Robin Rice, a graduate student in the Materials Science Master’s Program, was awarded funding through the Clean Energy Fund for a project that support students’ vision of the University of Vermont running on clean, locally produced renewable energy.
Materials Science Master’s Program, University of Vermont Graduate College
Robin Rice is a Master’s Student in the Materials Science department at UVM. Robin came to Burlington from Takoma Park, MD to complete his BS in Environmental Science where he developed a passion for Battery Electrochemistry and Organic Photovoltaics during his work for Dr. Adam Whalley and Dr. Matthew White. Having an abundance of interests throughout high school and college, Robin realized his true passion lay in understanding how processes and properties at the smallest level enact tangible consequences in the observable world, such as how charge carrying molecules in photosynthesis may be isolated and used as electrolytes in an organic flow battery, which then has “growable” organic components. See Rhubarb Battery at Harvard.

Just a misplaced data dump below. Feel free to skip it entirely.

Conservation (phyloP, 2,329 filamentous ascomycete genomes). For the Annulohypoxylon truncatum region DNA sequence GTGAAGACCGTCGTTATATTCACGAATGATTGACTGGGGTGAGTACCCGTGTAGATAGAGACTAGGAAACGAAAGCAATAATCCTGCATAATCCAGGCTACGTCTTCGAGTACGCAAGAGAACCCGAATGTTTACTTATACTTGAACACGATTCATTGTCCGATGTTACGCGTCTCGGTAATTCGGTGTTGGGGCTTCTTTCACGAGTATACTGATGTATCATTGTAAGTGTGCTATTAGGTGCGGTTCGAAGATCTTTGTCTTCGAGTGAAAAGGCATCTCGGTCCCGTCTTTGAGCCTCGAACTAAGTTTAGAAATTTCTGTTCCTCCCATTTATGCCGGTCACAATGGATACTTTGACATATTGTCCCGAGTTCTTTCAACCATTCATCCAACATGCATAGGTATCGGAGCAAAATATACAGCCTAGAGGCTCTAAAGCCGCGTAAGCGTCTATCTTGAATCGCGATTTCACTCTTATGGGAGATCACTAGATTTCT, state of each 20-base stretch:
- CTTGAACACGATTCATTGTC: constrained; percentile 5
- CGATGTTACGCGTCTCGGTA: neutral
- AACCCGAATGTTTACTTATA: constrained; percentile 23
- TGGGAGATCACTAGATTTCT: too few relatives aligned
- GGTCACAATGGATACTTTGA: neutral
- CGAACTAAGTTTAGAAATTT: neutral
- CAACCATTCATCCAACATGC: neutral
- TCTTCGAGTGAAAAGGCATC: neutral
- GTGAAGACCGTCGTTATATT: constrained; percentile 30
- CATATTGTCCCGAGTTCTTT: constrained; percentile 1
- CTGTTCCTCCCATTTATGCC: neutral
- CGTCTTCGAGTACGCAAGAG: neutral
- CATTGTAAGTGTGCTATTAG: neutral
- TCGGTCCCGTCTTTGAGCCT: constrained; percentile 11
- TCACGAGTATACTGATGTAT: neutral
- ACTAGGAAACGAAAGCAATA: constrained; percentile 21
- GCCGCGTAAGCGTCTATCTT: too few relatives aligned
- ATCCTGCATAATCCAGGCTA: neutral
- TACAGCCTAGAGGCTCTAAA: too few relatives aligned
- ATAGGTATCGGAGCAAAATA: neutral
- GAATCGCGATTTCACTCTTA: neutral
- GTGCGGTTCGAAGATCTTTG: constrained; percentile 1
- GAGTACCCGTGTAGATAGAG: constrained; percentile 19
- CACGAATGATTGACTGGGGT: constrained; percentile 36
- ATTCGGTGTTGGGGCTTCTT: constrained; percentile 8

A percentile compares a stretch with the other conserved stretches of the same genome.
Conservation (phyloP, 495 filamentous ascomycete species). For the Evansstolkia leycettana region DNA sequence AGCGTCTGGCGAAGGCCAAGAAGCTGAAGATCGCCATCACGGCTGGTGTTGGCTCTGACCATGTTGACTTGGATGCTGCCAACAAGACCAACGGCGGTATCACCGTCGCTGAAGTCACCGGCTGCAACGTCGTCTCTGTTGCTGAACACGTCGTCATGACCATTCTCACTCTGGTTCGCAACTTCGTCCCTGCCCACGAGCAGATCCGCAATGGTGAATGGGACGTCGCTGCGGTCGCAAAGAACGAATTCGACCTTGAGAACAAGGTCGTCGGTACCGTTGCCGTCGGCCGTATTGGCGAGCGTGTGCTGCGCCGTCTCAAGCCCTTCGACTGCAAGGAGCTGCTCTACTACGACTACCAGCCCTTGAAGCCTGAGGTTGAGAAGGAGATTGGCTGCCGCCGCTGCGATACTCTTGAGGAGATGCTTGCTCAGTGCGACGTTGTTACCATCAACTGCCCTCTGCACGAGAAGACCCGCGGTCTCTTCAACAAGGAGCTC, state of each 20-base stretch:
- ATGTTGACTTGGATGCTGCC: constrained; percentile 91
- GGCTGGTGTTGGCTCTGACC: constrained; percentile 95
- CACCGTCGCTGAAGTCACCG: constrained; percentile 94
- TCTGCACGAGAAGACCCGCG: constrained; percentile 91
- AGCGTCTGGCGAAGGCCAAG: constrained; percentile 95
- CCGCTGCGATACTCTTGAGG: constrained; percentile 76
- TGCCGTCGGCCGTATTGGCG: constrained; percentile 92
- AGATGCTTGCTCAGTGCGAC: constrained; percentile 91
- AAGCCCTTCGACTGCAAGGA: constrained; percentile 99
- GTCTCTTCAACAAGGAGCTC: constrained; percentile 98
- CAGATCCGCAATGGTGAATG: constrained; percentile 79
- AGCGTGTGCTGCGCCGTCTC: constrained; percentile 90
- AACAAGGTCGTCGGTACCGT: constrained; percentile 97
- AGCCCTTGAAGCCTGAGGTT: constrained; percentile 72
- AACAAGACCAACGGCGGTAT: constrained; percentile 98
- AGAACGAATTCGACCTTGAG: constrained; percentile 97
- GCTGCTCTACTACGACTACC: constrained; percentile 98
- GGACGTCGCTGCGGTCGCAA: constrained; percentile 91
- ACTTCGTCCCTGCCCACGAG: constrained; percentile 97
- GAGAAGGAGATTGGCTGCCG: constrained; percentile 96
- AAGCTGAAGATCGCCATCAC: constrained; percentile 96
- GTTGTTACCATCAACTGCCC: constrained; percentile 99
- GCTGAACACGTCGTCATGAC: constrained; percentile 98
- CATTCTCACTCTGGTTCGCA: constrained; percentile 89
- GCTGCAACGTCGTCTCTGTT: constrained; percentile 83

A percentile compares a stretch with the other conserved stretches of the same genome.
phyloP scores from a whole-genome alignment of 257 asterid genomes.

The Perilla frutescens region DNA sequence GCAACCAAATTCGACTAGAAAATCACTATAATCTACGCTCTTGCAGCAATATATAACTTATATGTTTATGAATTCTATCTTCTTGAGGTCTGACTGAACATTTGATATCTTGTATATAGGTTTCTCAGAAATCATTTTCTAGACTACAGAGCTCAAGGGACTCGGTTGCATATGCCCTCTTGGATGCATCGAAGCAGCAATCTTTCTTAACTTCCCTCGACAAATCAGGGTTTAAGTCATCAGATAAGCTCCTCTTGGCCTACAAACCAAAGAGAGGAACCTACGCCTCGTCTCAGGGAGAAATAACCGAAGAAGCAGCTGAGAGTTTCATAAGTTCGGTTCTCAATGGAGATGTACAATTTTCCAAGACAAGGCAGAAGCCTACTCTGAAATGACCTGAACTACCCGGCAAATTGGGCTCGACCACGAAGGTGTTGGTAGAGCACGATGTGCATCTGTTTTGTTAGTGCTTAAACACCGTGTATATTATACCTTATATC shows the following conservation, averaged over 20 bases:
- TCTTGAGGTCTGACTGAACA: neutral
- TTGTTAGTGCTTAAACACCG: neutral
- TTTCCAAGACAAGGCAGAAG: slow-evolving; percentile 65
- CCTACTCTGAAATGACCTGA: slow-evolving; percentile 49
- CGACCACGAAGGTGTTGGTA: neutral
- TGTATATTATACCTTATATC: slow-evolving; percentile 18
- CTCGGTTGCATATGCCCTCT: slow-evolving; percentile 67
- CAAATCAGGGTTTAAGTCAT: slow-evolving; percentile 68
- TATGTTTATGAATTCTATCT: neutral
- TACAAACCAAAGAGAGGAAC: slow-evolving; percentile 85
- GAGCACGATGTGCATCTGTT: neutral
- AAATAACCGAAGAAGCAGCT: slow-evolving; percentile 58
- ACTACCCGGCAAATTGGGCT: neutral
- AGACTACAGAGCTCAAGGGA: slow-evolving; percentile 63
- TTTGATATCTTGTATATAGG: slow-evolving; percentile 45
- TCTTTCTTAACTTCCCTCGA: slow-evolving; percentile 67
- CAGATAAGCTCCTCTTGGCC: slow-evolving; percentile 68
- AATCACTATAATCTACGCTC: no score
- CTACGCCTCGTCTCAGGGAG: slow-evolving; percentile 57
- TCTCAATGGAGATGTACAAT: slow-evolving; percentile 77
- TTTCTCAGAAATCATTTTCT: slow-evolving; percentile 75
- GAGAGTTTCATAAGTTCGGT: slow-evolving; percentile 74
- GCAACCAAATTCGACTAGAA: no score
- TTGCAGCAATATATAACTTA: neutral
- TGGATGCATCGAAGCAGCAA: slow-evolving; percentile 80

His current work includes the organic synthesis and physical characterization of Small-Molecule Organic Photovoltaics, which reduce photovoltaic cost, as well as the environmental impact of gathering their required materials. Organic Photovoltaics also allow flexible, lighter-weight photovoltaic design optimal for flexible solar arrays. These are especially relevant in space applications where volume and mass come at a premium. See ROSA demonstrated on the ISS in 2017.
Robin hopes to continue working in the renewable field once he graduates to push the boundaries of photovoltaic and battery storage research. When he isn’t working on his research, Robin is busy cooking, building bicycles, and building an electric moped to replace ~80% of the trips he takes in his car to reduce his carbon footprint. Robin has also found a passion for teaching in his first semester as a TA and hopes to continue spreading an appreciation for Physics throughout his degree.